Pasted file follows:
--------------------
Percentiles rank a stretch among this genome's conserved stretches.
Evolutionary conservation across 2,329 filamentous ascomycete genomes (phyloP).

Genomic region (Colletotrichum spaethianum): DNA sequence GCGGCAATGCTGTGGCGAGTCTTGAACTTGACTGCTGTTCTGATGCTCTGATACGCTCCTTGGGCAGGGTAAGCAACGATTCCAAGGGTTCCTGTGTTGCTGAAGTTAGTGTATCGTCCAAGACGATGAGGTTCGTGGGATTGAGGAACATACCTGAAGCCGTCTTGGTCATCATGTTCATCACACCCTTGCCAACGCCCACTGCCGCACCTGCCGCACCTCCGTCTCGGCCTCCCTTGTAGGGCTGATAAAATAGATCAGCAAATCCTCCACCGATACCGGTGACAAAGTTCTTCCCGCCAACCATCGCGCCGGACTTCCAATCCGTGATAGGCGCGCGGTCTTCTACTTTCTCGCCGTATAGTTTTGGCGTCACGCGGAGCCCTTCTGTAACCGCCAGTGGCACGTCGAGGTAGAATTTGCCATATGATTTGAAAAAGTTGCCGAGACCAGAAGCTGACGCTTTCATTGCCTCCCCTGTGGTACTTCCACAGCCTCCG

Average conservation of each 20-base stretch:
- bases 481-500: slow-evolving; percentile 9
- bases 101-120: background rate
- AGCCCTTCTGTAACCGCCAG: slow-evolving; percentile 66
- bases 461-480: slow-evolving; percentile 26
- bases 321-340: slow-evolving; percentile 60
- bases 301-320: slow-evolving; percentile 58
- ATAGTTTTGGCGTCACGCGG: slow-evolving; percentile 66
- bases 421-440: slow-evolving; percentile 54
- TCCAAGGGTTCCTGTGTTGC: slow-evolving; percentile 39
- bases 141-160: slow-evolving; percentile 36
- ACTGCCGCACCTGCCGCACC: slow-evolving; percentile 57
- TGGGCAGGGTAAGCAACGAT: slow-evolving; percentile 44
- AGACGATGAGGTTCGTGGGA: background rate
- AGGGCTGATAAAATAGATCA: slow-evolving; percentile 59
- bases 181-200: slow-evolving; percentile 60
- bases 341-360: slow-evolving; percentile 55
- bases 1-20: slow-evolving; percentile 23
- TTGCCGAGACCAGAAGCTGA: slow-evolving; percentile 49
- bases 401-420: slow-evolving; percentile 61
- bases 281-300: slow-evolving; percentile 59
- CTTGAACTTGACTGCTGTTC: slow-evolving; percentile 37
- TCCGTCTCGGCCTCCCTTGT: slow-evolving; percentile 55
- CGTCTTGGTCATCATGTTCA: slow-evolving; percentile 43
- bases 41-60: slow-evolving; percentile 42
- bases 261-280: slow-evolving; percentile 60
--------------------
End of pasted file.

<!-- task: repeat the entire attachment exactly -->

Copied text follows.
Percentiles rank a stretch among this genome's conserved stretches.
Evolutionary conservation across 2,329 filamentous ascomycete genomes (phyloP).

Genomic region (Colletotrichum spaethianum): DNA sequence GCGGCAATGCTGTGGCGAGTCTTGAACTTGACTGCTGTTCTGATGCTCTGATACGCTCCTTGGGCAGGGTAAGCAACGATTCCAAGGGTTCCTGTGTTGCTGAAGTTAGTGTATCGTCCAAGACGATGAGGTTCGTGGGATTGAGGAACATACCTGAAGCCGTCTTGGTCATCATGTTCATCACACCCTTGCCAACGCCCACTGCCGCACCTGCCGCACCTCCGTCTCGGCCTCCCTTGTAGGGCTGATAAAATAGATCAGCAAATCCTCCACCGATACCGGTGACAAAGTTCTTCCCGCCAACCATCGCGCCGGACTTCCAATCCGTGATAGGCGCGCGGTCTTCTACTTTCTCGCCGTATAGTTTTGGCGTCACGCGGAGCCCTTCTGTAACCGCCAGTGGCACGTCGAGGTAGAATTTGCCATATGATTTGAAAAAGTTGCCGAGACCAGAAGCTGACGCTTTCATTGCCTCCCCTGTGGTACTTCCACAGCCTCCG

Average conservation of each 20-base stretch:
- bases 481-500: slow-evolving; percentile 9
- bases 101-120: background rate
- AGCCCTTCTGTAACCGCCAG: slow-evolving; percentile 66
- bases 461-480: slow-evolving; percentile 26
- bases 321-340: slow-evolving; percentile 60
- bases 301-320: slow-evolving; percentile 58
- ATAGTTTTGGCGTCACGCGG: slow-evolving; percentile 66
- bases 421-440: slow-evolving; percentile 54
- TCCAAGGGTTCCTGTGTTGC: slow-evolving; percentile 39
- bases 141-160: slow-evolving; percentile 36
- ACTGCCGCACCTGCCGCACC: slow-evolving; percentile 57
- TGGGCAGGGTAAGCAACGAT: slow-evolving; percentile 44
- AGACGATGAGGTTCGTGGGA: background rate
- AGGGCTGATAAAATAGATCA: slow-evolving; percentile 59
- bases 181-200: slow-evolving; percentile 60
- bases 341-360: slow-evolving; percentile 55
- bases 1-20: slow-evolving; percentile 23
- TTGCCGAGACCAGAAGCTGA: slow-evolving; percentile 49
- bases 401-420: slow-evolving; percentile 61
- bases 281-300: slow-evolving; percentile 59
- CTTGAACTTGACTGCTGTTC: slow-evolving; percentile 37
- TCCGTCTCGGCCTCCCTTGT: slow-evolving; percentile 55
- CGTCTTGGTCATCATGTTCA: slow-evolving; percentile 43
- bases 41-60: slow-evolving; percentile 42
- bases 261-280: slow-evolving; percentile 60